But, although Kevin stresses the importance of the movement as a shaping factor, this does not mean that he separates the “social” struggle from the “political” struggle. Actually, the thread of Kevin’s argument is one of the “primacy of politics”. The political sphere is where the contradictory pressures, the antagonising interests, the burden of the past, the hopes for the future and the urgency of the moment are concentrated. The way these disruptions are resolved—or not—influences consciousness on a massive scale and, through that, the next wave of struggle. Because of this interrelation, the political aspects of the struggle, and more concretely the political challenges the movement in Greece has faced in the last 15 years, are given specific care by Kevin. This crucial series of arguments adopts an approach that is, if we leave aside articles written for this journal, very difficult to find in other writings in English about Greece.

In this sense, one of the most important parts of the book is Chapter Four, “The monstrous legacy of racism”. In 2012, Andreas Loverdos, an arch-bigot Pasok health minister, offered to the sensationalist press the faces of HIV positive women, labelling them as criminal migrants and responsible for the spread of AIDS in Greece. Is there a relation between this incident and the victory of the left in 2015? What did a demonstration of Pakistani immigrants in late August 2012 have to do with the anti-austerity struggle? Kevin answers that these moments have been crucial. The political questions around racism, bigotry and nationalism haven’t been optional extras in the struggle of these years. These have been the questions around which the ruling class tried to
reorganise itself in order to confuse—to divide and conquer. The outcome was not predetermined. It was up to the forces of the left and, in many cases, of the anti-capitalist left to take initiatives in order to block these attempts in circumstances anything but easy.

Kevin’s analysis of the fascist threat is at the same time nuanced and concrete. There are three simplistic views of the rise of the fascist Golden Dawn. It was seen as an automatic consequence of the economic crisis, or as a foreordained fate for a failed left government, or as totally irrelevant to the “primary” battle against austerity. Kevin stresses the fact that there have been specific actors fomenting racism and pushing the mainstream political discourse towards the extreme-right, and these factors didn’t come from the margins, but from inside the “liberal” establishment, and even from social democracy in the moments of its decay. The fascists didn’t get to their position in parliament by fighting in the streets—they found the streets prepared by the police and the ideological machine of the mainstream parties.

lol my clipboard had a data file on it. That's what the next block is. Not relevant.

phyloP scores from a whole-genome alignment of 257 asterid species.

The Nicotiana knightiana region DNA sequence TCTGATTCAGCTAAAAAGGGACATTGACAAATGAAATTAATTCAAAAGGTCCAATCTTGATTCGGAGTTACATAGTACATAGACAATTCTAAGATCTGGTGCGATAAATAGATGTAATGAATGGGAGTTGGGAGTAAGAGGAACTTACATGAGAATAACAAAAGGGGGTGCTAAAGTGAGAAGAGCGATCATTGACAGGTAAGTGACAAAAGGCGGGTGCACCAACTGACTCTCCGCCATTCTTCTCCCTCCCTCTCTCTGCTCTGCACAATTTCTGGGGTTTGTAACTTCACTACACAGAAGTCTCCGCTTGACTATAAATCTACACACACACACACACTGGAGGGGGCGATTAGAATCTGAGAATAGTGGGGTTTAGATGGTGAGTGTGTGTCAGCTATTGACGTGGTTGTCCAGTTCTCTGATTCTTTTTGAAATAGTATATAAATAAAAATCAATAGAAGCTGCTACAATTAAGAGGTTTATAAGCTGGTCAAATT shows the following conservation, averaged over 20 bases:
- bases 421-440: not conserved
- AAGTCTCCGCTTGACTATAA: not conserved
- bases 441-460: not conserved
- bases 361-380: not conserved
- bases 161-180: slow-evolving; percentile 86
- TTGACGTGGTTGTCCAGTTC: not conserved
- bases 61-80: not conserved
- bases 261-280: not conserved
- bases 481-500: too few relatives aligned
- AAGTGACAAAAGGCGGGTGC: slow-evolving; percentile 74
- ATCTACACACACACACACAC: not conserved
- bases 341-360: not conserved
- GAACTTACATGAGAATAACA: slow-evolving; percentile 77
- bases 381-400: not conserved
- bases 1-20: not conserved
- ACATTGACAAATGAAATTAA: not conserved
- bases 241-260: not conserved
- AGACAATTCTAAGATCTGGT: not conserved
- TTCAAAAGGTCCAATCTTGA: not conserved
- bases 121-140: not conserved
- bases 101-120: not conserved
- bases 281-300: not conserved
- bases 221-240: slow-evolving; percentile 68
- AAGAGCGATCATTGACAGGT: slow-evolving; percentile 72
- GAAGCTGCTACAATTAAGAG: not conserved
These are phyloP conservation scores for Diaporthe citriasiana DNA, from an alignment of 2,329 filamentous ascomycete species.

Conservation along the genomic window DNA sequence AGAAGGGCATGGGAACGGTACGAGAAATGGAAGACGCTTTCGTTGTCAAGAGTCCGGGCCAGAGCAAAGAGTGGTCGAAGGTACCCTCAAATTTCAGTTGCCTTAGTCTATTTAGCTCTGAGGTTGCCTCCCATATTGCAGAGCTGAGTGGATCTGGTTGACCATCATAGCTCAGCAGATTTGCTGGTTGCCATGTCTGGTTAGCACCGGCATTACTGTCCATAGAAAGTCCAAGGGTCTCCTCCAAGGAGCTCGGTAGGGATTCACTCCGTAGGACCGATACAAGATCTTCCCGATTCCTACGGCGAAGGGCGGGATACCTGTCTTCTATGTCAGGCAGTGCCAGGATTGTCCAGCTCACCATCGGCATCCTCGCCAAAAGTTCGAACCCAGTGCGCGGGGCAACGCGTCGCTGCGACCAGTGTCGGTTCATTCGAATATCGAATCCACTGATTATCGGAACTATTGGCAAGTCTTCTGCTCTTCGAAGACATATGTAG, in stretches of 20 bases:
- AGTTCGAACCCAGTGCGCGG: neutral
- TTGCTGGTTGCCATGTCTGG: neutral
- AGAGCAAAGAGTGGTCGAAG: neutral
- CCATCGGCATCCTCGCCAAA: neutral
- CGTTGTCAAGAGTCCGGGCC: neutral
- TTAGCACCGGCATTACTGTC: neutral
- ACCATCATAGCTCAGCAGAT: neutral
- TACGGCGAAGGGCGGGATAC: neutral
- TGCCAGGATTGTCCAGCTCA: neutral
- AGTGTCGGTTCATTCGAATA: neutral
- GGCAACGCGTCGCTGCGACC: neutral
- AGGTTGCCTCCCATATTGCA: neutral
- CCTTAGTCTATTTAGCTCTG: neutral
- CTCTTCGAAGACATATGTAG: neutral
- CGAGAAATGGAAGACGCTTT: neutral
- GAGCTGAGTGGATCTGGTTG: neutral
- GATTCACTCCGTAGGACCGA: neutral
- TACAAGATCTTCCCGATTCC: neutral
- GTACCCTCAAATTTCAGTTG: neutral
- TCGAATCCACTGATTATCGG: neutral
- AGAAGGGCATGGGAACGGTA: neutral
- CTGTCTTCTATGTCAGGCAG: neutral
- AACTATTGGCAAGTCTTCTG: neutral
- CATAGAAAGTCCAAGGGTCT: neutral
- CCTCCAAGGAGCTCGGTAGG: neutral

Antonio Gramsci distinguished between the wars of “manoeuvres” fought by revolutionaries when revolution is imminent and the wars of “position” to try to win over sections of the working class at other times. Anyone having in mind a caricatured version of this duality, with the reformists fighting a “war of position” and the revolutionaries only expecting a “war of manoeuvres” will see this turned upside down. Kevin explains that the fight against racism has been a “war of position” fought by the anti-capitalist left in the last decades, who made anti-racism a feature of every struggle, while at some key moments the reformist left shied away from these battles, considering them an obstacle in the way to electoral victory. If the anti-war movement hadn’t incorporated the fight against Islamophobia, giving voice to a new generation of Muslim migrants at the start of the 2000s, these same migrants wouldn’t have the tools and the networks to fight against racist police violence, against discrimination and at the end against the fascists themselves, and actually frame their struggle as part of the struggle of the left.

Kevin says: “it is to the enormous credit of that section of the Greek left which ­imaginatively bridged those domains that such a cross-fertilisation took place. The result was little noticed a decade ago. Today it is an unprobed assumption that there are so many Greek young people and activists whose response to the throttling of their country at the hands of the Troika is to see themselves as of a piece with Muslim women in Tahrir square or Palestinian fighters in Gaza” (p76).

Accordingly, Kevin employs arguments specific to the Greek context when he deals with the dead-end of Syriza’s first months in government. He does this in two ways. First, Kevin says that instead of focusing on the hypothetical question of how the deep state would react towards a government of the left, we should focus on the concrete choices Tsipras made in his cabinet. Offering us the profile of three ministers, Nikos Kotzias, Panos Kammenos and Yiannis Panousis (ministers for foreign affairs, defence and public order respectively) he shows how the deep state found its way into the government through Tsipras’s own appointees. Second, on the issue of the debt on which much has been written, Kevin, without underestimating the important economic debate, puts politics at the centre. Syriza’s retreat in front of the Troika was not the result of a wrong economic argument, not even of mere “Europeanism” (whatever this term means), but a consequence of a strategy that hadn’t taken into account the necessity of clashing openly with the ruling class—the Greek ruling class—in the first place.

I hope readers won’t be discouraged to read Kevin’s book by the condensed way I have presented it in these paragraphs. Its 180 pages are easy to read (although he doesn’t always follow the promise he gives in the preface not to use advanced political vocabulary) and each and every one of its sections can offer lots of intellectual and factual surprises for the reader who hasn’t followed Greek events as closely as Kevin. It is highly recommended not only for understanding Greece, but for orienting ourselves in all our struggles.